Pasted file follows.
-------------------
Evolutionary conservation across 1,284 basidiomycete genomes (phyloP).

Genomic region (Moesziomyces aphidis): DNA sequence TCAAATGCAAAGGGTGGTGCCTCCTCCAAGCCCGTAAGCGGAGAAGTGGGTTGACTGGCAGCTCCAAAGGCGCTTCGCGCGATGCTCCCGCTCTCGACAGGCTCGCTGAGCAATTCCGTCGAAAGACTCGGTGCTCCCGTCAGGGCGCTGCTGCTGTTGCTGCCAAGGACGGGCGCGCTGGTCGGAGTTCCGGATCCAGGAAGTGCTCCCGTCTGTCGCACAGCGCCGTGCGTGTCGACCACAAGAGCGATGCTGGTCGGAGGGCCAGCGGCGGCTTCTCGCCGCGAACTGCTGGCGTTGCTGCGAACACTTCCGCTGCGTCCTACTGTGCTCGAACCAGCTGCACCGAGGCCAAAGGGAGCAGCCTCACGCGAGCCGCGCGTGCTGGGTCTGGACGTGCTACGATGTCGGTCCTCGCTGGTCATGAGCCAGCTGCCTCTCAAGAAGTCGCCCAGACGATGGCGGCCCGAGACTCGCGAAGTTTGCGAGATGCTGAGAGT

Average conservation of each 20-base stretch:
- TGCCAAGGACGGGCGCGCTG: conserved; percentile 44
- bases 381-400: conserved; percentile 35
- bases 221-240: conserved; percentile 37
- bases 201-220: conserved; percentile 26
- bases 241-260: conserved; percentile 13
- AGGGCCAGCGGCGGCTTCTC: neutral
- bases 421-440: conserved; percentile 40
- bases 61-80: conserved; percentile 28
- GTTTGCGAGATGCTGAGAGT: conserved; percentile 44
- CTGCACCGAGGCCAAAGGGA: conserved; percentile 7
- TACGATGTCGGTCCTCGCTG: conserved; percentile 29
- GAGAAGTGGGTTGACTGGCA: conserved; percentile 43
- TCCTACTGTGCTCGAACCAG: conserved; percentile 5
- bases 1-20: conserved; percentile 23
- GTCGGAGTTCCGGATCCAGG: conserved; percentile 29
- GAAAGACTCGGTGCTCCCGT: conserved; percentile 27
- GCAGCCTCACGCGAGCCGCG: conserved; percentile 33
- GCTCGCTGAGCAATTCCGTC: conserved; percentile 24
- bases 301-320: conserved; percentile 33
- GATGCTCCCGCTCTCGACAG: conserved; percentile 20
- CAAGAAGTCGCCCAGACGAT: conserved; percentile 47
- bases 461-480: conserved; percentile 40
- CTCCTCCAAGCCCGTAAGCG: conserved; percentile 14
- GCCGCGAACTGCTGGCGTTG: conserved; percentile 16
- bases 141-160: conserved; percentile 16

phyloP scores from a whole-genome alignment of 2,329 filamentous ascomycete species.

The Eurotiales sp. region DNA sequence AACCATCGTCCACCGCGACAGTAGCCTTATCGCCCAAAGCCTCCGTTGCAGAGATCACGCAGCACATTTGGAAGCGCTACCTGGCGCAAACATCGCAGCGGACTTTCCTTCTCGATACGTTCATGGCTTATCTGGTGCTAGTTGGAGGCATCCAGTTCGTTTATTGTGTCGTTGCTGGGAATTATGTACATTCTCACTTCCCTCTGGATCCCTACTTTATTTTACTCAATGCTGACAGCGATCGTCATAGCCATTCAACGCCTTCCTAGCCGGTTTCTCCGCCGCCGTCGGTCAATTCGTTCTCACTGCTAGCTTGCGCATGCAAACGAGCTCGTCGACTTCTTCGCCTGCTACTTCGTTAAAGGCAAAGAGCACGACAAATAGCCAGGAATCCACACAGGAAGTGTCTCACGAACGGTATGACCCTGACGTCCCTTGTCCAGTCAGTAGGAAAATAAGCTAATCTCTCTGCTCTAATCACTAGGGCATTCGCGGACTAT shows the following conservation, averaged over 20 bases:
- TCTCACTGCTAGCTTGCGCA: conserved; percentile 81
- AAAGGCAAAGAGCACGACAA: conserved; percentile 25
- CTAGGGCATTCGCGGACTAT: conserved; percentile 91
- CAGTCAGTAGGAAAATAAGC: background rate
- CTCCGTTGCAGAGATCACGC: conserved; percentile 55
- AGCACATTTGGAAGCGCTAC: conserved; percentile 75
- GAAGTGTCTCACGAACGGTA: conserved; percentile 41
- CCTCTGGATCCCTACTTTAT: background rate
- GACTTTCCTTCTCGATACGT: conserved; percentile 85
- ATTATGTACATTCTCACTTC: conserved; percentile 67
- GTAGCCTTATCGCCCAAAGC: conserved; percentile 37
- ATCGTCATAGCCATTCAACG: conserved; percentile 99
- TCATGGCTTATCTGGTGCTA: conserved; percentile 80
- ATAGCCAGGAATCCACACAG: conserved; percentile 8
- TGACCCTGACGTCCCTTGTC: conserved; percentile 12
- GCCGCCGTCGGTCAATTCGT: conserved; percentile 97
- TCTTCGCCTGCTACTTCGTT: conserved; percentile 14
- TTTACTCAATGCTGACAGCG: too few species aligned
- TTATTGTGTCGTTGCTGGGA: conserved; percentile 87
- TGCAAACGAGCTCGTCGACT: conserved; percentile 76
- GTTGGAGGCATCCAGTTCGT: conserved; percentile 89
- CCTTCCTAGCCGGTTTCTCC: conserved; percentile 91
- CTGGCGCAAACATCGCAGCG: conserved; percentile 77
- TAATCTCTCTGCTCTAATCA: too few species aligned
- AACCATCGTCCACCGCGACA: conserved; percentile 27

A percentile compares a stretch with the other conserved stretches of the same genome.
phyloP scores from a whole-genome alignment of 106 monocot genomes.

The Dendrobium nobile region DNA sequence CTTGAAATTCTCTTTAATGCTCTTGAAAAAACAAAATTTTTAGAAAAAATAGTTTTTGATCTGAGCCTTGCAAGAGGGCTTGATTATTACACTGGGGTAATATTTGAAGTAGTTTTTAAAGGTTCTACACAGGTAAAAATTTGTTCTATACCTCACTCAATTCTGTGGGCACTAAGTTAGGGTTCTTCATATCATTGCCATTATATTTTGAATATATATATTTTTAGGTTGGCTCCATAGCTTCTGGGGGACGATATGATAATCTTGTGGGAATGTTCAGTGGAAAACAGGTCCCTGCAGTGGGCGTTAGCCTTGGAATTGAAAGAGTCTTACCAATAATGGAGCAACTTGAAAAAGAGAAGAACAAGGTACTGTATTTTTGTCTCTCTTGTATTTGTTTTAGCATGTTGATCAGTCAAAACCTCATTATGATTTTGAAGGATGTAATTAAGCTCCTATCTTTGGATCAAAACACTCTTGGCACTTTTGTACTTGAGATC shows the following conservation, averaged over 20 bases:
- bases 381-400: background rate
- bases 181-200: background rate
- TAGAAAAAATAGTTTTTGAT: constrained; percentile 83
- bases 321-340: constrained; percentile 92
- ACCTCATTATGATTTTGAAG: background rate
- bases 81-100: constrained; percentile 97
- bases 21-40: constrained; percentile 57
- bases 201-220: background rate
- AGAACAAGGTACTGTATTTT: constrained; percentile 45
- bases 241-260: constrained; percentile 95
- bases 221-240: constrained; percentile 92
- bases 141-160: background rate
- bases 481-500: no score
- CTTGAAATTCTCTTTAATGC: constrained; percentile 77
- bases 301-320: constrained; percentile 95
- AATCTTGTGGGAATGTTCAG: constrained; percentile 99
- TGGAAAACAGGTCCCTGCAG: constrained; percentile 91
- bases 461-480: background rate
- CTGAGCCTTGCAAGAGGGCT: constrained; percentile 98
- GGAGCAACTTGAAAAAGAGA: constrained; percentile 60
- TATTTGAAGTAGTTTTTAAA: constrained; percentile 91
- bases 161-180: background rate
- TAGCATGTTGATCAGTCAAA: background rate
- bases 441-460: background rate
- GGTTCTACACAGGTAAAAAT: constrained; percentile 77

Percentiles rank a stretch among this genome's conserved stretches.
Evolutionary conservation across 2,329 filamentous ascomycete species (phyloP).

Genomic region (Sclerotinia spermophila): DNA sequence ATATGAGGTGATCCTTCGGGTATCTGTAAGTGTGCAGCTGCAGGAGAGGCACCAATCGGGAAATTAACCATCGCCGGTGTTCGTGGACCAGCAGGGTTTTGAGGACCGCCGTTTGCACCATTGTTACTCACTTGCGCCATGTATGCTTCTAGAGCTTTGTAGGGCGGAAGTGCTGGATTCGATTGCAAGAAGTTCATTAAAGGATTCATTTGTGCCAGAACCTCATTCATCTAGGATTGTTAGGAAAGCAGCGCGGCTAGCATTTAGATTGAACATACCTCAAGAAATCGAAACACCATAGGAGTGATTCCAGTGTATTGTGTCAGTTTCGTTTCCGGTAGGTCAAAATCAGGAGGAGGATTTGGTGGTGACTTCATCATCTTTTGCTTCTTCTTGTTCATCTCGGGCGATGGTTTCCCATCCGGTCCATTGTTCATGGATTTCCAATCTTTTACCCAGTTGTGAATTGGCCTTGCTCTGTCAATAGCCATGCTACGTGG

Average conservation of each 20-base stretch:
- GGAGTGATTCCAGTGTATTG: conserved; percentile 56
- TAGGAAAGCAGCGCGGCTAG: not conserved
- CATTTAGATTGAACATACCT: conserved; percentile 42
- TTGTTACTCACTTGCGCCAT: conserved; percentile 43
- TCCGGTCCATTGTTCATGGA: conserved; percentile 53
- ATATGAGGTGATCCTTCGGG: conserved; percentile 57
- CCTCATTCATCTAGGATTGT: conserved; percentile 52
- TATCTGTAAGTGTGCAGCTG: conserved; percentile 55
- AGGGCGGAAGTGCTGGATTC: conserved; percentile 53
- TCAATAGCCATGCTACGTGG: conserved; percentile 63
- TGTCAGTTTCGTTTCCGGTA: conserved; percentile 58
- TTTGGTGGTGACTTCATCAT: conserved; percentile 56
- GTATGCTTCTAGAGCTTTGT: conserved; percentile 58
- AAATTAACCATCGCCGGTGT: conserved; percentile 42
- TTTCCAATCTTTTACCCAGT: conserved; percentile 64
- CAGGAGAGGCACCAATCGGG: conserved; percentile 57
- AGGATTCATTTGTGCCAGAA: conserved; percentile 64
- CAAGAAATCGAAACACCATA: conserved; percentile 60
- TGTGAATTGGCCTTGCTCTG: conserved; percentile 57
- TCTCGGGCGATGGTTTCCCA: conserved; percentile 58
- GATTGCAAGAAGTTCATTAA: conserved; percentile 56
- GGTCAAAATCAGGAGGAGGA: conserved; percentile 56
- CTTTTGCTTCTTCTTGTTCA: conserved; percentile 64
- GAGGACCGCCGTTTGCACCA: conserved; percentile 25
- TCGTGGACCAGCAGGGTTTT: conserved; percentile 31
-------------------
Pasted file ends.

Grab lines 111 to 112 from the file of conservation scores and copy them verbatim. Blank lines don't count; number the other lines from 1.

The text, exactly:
- GAGGACCGCCGTTTGCACCA: conserved; percentile 25
- TCGTGGACCAGCAGGGTTTT: conserved; percentile 31